Channel 2 Action News has uncovered hundreds of patient deaths blamed on bad government care.
Within the last 24 hours, two Georgia congressmen ramped up the pressure on President Barrack Obama to fire the Secretary of Veterans Affairs.
Channel 2 Action News has spent more than a year exposing patient deaths and other problems at the Atlanta VA and around the country.
Channel 2 investigative reporter Aaron Diamant has now uncovered disturbing new numbers.
While the VA's inspector general continues its nationwide probe into allegations that workers cooked the books to cover up extended appointment wait times for patients and the impact, Diamant has been digging into the VA's own data and found delays in care linked to hundreds of deaths in Atlanta and beyond that date back more than a decade.
"Unfortunately I think the president really made a mistake in not calling for Secretary Shinseki's resignation," said Rep. John Barrow.
Barrow is breaking Democratic ranks to criticize Obama's response to the growing department of Veteran’s Affairs scandal.
"That would send the signal that administration is determined to the most possible to get to the bottom of what happened," Barrow said.
By dissecting the VA's own data that Diamant got through a
Freedom of Information Act request, we uncovered 304 claims, since 2001, from VA facilities coast to coast that blamed one or more delay in care to a patient's death.
The claims include a delay in treatment 167 times, delay in diagnosis another 167 times, plus dozens of delays in performance, admission to the hospital, or a referral.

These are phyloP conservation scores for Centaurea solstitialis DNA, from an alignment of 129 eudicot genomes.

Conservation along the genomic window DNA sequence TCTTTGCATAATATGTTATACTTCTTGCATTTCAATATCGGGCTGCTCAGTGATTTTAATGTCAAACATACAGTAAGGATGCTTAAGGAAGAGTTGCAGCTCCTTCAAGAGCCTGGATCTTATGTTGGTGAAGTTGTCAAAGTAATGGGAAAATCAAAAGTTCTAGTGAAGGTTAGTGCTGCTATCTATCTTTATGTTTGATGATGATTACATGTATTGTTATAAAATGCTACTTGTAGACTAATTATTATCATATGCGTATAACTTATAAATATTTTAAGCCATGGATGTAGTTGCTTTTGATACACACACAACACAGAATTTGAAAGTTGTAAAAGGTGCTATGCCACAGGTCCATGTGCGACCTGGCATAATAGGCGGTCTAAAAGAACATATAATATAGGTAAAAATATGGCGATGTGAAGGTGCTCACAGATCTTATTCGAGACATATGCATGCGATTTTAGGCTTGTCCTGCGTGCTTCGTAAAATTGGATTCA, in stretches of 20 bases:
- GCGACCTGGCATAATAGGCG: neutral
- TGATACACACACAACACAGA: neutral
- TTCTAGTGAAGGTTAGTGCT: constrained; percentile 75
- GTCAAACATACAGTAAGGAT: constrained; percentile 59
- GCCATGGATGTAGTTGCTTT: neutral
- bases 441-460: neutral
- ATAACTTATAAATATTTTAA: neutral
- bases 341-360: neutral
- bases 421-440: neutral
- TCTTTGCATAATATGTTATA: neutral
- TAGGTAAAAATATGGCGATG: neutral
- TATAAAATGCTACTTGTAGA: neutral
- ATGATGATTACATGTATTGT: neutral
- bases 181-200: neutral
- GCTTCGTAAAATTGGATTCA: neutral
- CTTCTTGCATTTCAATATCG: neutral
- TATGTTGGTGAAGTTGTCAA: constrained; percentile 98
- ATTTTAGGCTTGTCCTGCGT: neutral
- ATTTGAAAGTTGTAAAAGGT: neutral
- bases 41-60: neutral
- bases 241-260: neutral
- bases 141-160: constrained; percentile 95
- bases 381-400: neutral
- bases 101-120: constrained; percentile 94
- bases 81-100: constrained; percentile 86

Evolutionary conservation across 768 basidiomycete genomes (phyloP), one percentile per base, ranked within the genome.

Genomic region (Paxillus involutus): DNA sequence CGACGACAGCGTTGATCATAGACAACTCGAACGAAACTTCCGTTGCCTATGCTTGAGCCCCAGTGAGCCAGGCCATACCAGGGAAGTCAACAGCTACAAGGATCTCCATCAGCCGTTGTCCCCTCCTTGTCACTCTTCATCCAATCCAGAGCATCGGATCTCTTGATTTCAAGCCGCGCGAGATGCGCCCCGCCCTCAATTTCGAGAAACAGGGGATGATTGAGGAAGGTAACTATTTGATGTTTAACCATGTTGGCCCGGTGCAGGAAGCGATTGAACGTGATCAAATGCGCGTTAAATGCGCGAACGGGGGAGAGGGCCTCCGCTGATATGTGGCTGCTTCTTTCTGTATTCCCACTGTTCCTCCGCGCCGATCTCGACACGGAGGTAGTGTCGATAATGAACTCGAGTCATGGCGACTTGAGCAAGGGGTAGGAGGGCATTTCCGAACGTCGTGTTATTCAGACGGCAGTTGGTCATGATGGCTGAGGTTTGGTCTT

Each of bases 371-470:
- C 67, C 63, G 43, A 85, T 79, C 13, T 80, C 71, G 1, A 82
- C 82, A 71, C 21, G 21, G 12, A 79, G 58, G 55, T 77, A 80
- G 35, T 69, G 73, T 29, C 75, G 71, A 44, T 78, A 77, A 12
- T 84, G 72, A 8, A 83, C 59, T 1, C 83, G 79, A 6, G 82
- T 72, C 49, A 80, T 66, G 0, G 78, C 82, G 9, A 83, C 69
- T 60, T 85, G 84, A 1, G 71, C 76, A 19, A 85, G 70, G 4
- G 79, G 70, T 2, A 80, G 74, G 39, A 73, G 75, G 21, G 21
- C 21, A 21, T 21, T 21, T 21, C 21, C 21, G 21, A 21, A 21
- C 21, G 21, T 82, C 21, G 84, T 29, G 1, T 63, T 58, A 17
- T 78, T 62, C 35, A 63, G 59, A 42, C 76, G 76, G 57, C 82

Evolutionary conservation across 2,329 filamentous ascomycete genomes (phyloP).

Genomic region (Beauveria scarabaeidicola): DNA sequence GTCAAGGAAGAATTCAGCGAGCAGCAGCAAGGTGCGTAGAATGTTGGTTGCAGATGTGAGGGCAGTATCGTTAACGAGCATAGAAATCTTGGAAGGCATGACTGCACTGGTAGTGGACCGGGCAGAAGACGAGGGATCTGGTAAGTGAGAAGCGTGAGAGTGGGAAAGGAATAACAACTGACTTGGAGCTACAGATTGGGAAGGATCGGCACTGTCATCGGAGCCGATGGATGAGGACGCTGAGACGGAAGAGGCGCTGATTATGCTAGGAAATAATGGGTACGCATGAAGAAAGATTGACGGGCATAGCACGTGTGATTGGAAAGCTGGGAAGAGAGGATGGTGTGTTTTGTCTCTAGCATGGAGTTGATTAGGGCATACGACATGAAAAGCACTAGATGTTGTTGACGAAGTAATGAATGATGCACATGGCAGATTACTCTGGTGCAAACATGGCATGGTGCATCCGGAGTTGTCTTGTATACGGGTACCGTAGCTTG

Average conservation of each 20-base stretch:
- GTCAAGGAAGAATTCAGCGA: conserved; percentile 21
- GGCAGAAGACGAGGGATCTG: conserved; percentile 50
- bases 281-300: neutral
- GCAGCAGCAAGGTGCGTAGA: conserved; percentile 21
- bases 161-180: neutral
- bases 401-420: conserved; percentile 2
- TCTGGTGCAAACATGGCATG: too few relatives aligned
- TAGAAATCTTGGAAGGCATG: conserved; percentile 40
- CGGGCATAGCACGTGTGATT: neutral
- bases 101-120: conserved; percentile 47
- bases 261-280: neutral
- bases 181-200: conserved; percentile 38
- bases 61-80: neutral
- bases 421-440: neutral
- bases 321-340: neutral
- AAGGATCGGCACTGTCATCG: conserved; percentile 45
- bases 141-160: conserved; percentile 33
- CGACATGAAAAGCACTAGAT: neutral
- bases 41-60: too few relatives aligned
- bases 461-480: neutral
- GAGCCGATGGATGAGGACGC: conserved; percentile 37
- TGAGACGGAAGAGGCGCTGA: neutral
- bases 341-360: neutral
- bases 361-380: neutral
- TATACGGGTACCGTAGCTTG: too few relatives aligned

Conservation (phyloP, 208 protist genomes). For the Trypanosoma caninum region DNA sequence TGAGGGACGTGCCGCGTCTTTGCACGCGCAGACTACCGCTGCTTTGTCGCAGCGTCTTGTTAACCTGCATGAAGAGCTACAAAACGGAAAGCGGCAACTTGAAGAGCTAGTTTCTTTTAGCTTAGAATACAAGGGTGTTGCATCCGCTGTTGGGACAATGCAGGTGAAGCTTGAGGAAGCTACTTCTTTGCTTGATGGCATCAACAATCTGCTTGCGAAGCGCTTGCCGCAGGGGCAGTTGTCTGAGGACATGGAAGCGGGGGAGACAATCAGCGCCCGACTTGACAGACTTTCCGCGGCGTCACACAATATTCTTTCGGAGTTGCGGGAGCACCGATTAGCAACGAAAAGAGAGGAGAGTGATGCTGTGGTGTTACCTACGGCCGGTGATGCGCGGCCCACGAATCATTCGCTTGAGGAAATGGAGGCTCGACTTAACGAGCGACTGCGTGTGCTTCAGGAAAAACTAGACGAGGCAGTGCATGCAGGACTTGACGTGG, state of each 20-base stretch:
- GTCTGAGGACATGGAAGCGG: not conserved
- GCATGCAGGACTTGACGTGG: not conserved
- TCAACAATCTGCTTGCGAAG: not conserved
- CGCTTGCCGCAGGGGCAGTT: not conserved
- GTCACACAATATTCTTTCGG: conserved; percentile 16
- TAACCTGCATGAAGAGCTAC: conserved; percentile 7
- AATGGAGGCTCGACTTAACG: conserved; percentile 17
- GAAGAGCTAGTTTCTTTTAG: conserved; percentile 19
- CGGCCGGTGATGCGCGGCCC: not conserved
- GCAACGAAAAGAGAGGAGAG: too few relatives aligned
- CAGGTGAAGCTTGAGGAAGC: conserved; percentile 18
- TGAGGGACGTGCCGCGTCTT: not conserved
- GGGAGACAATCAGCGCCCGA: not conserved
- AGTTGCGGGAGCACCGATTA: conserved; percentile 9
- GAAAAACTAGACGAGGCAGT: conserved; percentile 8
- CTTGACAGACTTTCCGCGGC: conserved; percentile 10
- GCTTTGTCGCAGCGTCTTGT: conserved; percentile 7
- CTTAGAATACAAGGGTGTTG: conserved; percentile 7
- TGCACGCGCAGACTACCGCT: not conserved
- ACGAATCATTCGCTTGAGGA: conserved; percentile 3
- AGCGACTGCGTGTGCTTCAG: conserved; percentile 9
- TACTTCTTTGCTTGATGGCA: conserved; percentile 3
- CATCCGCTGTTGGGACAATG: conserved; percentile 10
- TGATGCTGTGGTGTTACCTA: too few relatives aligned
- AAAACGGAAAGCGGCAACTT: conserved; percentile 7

Diamant found 18 Georgia cases, including 11 at the Atlanta VA Medical Center.
"This is an indictment of the standard of care that being provided in these places," Barrow said.
Digging deeper we found the VA settled each of those 304 cases either on its own or in court, costing taxpayers more than $64 million.
"This is a bureaucratic failure of massive scale," Barrow said.
And our analysis shows over the same time, the VA has paid out more than $900 million in settlements and judgments in thousands of cases claiming bad care, nearly 1,200 involved a patient's death.
"We got to break this cycle of neglect. It starts at the top, but it shouldn't end there. We've got to go all the way up and down the chain of command to figure out how this can happen in the first place," Barrow said.
Channel 2 Action News has already reported that of the hundreds of VA facilities across the country, the Atlanta VA hospital ranks fifth for the number of cases the agency settled since 2001, that blamed bad care for a patient's death.